Norman was born in Offerton, the son of Henry, a flour merchant, and Sarah. The 1901 Census records the very large family living at Jessefield, Marple Road, Offerton. His siblings were Harriett (33(, Mary (28), Lilian (25), Eleanor (23), Harold (22), Herbert (19), Frank (18), Stanley (12) and Joseph (9).
At the time of the Census, he was working as a bank clerk. Research indicates that he probably worked at the Head Office of the Lancashire and Yorkshire Bank, 43 Spring Gardens, Manchester. A man of this name is recorded on the Bank's entry in the Manchester City Battalions Book of Honour. The bank later became part of Barclay's Bank.
Norman was amongst the first to enlist, in September 1914, when recruitment started for the "Pals" Battalions of the Manchester Regiment. He was given a service number of 9002 and was assigned to 9 Platoon, "C" Company, 17th Battalion. He went overseas with the Battalion in November 1915 and, no doubt, took part in the engagements of the Battle of the Somme in the summer and early autumn of 1916. At some point, he was transferred to the North Lancashires. This was probably after he had been on sick leave recovering from wounds or illness. When he was fit enough to return, the North Lancashires will have been in greater need of replacements.
On 9 April 1918, the German army opened the second phase of its spring offensive in what would become known as the Battle of the Lys. As three weeks before, in the initial phase further south, the attack was of overwhelming proportions and British troops were pushed back. At 3.15pm, the North Lancashires were rushed out of reserve billets. They were ordered to take part in a counter-attack on the advancing Germans near Steenwerck, a small hamlet about 8 kilometres south of the French town of Armetieres. The counter attack went in at 5.30pm and stopped the Germans for the remainder of the evening.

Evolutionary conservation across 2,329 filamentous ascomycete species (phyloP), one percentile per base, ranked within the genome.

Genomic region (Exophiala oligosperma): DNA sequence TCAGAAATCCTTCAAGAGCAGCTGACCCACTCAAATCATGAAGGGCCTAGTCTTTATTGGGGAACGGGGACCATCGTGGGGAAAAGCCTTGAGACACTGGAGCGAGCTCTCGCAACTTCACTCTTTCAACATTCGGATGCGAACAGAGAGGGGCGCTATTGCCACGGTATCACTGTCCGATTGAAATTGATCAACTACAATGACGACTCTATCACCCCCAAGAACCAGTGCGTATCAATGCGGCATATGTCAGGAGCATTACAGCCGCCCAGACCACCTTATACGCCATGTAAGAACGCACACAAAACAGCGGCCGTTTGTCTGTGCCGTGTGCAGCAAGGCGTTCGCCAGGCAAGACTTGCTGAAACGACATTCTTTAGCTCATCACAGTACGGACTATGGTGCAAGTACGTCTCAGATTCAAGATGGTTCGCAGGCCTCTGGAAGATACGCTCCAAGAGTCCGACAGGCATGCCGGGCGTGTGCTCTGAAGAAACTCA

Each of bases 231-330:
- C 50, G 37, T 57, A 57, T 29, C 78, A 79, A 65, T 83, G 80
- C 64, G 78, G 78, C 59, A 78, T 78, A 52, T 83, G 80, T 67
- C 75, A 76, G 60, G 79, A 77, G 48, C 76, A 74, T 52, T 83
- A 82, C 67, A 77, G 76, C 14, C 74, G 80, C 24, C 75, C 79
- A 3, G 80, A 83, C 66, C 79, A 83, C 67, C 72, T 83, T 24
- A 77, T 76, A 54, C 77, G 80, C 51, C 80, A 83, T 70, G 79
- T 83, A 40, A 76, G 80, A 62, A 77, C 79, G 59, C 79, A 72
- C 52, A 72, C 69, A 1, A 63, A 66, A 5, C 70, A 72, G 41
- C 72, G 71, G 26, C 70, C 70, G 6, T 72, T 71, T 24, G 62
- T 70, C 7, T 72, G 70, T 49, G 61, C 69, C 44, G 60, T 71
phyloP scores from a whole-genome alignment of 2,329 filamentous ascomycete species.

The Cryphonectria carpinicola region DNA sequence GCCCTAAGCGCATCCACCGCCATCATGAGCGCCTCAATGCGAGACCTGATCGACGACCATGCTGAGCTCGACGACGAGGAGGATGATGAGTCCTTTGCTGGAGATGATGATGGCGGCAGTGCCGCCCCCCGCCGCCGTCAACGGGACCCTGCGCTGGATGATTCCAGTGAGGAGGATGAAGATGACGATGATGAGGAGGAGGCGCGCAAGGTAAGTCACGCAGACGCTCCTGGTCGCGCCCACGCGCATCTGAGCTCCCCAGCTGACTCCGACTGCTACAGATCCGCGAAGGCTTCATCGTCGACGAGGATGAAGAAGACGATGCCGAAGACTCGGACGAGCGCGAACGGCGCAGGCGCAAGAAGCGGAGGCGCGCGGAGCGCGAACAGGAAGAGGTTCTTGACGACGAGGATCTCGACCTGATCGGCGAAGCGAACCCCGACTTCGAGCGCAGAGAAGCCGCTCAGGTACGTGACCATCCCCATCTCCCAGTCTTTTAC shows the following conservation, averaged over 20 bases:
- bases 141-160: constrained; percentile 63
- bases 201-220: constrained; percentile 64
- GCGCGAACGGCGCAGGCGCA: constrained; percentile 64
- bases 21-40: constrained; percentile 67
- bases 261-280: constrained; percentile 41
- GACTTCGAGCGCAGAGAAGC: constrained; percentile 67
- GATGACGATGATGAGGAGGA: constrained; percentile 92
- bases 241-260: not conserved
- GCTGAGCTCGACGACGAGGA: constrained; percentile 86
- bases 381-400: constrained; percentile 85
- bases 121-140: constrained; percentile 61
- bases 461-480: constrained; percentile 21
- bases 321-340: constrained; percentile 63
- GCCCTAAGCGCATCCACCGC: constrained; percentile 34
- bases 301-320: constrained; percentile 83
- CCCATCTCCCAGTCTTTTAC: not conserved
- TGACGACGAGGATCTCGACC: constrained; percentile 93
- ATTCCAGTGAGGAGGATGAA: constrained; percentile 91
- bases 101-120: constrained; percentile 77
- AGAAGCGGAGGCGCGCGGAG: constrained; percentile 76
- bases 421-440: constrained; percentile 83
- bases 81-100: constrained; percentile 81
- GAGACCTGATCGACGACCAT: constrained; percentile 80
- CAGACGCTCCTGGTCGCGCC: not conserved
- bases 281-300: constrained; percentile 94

At 2am, on the 10th, the North Lancashires attacked again with orders to push the enemy back over the River Lys. Again they were successful but, later, they had to withdraw their line. At 9am, they attacked in a final attempt to hold back the advancing Germans. The Battalion's War Diary notes that "progress was being made when the enemy attacked across the Croix du Bac - St Maur Road". Over the remainder of the day, the North Lancashires came under increasing pressure and had to withdraw, in stages, back to Steenwerck.
98 men had been killed during the day. As well as Norman, local men Eric Haigh and Harry Bentley, were also dead. Norman's body was never recovered and identified and he is now commeroated on the nearby Memorial to the Missing.
Further information about Norman is included in the book "Hazel Grove to Armageddon" by John Eaton.